Andrea ha afirmado que siempre tuvo claro que quería su propia taquería con sazón única, basada en la comida tradicional del Medio Oriente, pero con preparaciones contemporáneas. El resultado de esta claridad y determinación es Alay Alay, donde esta joven chef ofrece tacos con especias y técnicas provenientes de Israel, Yemen y Turquía. Considerada como una promesa de la gastronomía, Andrea tiene una especialidad en nutrición y vasta experiencia en restaurantes como Nosh, Punta Corcho, Peltre y Nudo Negro; fue jefa de cocina en Merkavá, chef corporativa de Bull & Tank del chef Daniel Ovadía y es embajadora de US Meat.
Even an unassuming dish can become extraordinary without unnecessary touches of sophistication when it’s made with precision and care. Unpretentiousness in the kitchen is the hallmark of Ana Dolores. Ana is another promising young Mexican chef, who after graduating from the ASPIC Instituto Gastronómico, learned from Mexican cuisine specialist and researcher Yuri de Gortari.
Later she would be a key element in Expendio de Maíz, where, without a fixed menu, Ana gave life to new dishes every day in creative ways that avoided waste, armed with three stoves and a library of recipes she has compiled around the central ingredient of corn. Now, her kitchen has moved to the Condesa neighborhood, to Esquina Común, where she offers less traditional dishes. While based on Mexican cuisine, the food has various influences from other latitudes and diners are served in a manner very similar to going to a friend’s home for dinner, albeit a friend who has prepared a very special menu for you.
Since opening in 2014, Mariana has directed the kitchen at Lalo! and has been a close collaborator of Chef Eduardo García after also spending time at Máximo Bistrot. She defines herself as the creator of your favorite burger and her goal for 2023 is to make more pasta. For this graduate of the Centro de Estudios Superiores de San Angel (CESSA) the most important detail is to create from scratch, hence Lalo! bakes their own bread, stuffs their own chorizo, and smokes their own salmon.
With care and attention to every part of the process, Mariana achieves distinctive results. Mariana Alfarache is part of the Arca Tierra Collective, which promotes regenerative agriculture in the chinampas (Mesoamerican farming technique) through culinary experiences in Xochimilco.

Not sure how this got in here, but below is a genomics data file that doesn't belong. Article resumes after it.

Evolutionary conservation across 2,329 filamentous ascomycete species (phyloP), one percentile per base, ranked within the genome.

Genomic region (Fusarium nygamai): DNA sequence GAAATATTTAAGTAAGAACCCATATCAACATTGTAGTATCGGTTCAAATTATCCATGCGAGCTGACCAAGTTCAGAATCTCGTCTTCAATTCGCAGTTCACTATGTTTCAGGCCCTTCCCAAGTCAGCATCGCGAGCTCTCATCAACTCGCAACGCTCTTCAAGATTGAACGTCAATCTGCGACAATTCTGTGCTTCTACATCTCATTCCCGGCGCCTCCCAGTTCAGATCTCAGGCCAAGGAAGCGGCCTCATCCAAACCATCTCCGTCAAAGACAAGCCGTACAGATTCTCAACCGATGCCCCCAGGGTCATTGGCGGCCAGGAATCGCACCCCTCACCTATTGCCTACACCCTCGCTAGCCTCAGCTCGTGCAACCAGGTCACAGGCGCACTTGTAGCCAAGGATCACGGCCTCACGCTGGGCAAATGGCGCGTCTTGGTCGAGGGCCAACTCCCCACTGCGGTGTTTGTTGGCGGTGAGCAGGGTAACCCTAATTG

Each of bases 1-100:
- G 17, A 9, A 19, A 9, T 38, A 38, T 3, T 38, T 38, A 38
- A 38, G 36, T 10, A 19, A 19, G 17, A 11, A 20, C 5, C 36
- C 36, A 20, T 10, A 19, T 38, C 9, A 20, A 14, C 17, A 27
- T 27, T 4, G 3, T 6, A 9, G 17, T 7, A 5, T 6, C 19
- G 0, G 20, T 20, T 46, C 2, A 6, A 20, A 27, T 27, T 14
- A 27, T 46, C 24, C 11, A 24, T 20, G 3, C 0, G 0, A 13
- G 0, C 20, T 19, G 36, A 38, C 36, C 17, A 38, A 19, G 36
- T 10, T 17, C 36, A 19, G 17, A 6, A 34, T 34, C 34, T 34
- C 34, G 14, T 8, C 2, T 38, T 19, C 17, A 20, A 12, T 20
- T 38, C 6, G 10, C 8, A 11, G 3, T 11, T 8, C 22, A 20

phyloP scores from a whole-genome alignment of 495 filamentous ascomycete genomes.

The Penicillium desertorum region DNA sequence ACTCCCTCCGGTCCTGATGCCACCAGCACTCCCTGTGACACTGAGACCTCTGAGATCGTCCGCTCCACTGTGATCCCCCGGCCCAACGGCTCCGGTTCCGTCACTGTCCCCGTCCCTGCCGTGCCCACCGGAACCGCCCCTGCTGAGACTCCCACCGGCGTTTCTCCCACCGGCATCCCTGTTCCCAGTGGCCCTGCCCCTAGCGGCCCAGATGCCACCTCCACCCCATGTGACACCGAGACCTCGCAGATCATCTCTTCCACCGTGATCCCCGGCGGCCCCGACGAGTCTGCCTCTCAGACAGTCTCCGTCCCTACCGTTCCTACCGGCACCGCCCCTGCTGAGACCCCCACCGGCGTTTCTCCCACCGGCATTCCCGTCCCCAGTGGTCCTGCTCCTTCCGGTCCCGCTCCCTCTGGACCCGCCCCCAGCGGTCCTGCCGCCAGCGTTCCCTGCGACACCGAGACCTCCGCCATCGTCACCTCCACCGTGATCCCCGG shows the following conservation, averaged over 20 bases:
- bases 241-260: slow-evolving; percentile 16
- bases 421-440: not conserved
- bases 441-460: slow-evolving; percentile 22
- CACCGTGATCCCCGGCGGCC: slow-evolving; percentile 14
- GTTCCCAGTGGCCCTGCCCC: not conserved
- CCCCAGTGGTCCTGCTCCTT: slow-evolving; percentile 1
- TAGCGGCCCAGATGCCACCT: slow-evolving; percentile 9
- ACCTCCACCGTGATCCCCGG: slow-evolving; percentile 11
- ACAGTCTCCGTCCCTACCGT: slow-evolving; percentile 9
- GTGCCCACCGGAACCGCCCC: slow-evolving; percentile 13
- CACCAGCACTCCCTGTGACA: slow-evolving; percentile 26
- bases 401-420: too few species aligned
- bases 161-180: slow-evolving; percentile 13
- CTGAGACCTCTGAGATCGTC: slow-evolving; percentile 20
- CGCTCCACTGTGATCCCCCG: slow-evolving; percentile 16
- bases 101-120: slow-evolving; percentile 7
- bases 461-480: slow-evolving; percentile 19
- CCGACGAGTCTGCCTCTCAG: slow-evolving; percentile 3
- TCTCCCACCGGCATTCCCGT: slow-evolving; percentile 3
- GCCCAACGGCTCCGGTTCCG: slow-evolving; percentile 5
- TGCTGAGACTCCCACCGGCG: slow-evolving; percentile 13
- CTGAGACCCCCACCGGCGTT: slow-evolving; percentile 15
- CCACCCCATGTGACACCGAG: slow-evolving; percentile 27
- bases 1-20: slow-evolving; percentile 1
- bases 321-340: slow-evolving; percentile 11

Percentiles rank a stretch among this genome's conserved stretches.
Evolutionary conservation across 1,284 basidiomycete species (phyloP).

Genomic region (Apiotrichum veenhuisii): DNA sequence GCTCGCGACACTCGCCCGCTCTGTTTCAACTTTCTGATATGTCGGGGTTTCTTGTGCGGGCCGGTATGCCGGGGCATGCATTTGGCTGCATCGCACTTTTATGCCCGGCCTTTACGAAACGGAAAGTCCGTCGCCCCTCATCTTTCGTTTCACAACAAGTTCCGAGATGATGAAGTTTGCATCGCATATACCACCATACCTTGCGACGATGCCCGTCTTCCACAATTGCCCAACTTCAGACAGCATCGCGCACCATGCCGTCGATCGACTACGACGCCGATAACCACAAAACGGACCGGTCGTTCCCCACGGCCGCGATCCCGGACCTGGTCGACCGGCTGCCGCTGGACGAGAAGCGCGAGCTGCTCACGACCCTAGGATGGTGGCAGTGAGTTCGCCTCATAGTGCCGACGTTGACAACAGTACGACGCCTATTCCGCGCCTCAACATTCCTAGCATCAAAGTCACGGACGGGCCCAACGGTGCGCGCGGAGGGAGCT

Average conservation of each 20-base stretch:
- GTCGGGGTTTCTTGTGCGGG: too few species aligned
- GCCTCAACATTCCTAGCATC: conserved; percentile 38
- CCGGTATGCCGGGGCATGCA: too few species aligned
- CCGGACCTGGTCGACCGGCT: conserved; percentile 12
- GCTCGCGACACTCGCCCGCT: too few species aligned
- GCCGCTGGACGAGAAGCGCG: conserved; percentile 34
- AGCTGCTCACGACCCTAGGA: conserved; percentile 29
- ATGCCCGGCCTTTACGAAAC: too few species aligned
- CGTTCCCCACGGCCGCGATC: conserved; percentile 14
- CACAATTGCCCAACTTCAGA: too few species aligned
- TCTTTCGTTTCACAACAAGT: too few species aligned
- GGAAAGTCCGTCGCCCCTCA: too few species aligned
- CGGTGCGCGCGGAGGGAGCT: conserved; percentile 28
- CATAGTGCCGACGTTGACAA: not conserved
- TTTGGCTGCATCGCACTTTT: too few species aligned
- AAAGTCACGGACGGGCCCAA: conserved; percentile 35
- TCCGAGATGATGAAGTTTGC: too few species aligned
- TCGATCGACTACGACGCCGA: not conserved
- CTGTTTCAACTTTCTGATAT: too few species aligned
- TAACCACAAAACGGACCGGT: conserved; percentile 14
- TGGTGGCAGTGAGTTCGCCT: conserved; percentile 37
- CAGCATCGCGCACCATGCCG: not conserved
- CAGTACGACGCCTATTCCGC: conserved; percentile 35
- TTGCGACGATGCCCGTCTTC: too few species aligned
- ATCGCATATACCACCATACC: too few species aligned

Lula Martín del Campo
Mexican culinary heritage is a treasure and thanks to people like Lula Martín del Campo who seek to preserve it, it will continue to be known as such. Chef of Cascabel, Lula calls her menu “Culinary Heritage of Mexico” and has been an active figure in related fields, from chairing the women’s collective Pesca con Futuro of the Mexican Council for the Promotion of Fishing and Aquaculture Products (COMEPESCA) to publishing more than a dozen recipe books.
Lula shares her mastery and enthusiasm for Mexican cuisine through restaurants such as Marea, whose motto is “Sea, corn, and mezcal,” but also in the classroom, teaching and bringing knowledge directly to new generations of chefs. Needless to say, she is a prime example of success and passion in her endeavors.
Maricela “Mate” Zorrilla
As mentioned, family and travel are two big influences on the palate. Chef Maricela Mate Zorrilla took the taste for home cooking from her Hidalgo family and nurtured it in distinguished European schools and restaurants (L’Espadon and Lucas Carton, with two and three Michelin stars, respectively). Mate has been at the helm of Condimento Banquetes for more than a decade, her own venture that has earned her the trust of high-profile clients such as Dior, Givenchy, Gucci, and El Palacio de Hierro, among others.
But it is in her restaurant Les Divins where her culinary vision shines. In this cozy Polanco bistro you’ll find a variety of creative and dynamic dishes for a wide range of occasions, from casual to formal, and with an excellent selection of French wines. Mate has also participated in the Meat Sorority initiative, which seeks to build a positive community of women in the culinary industry, where stories of successes and failures are shared in order to encourage women to achieve their personal and professional goals.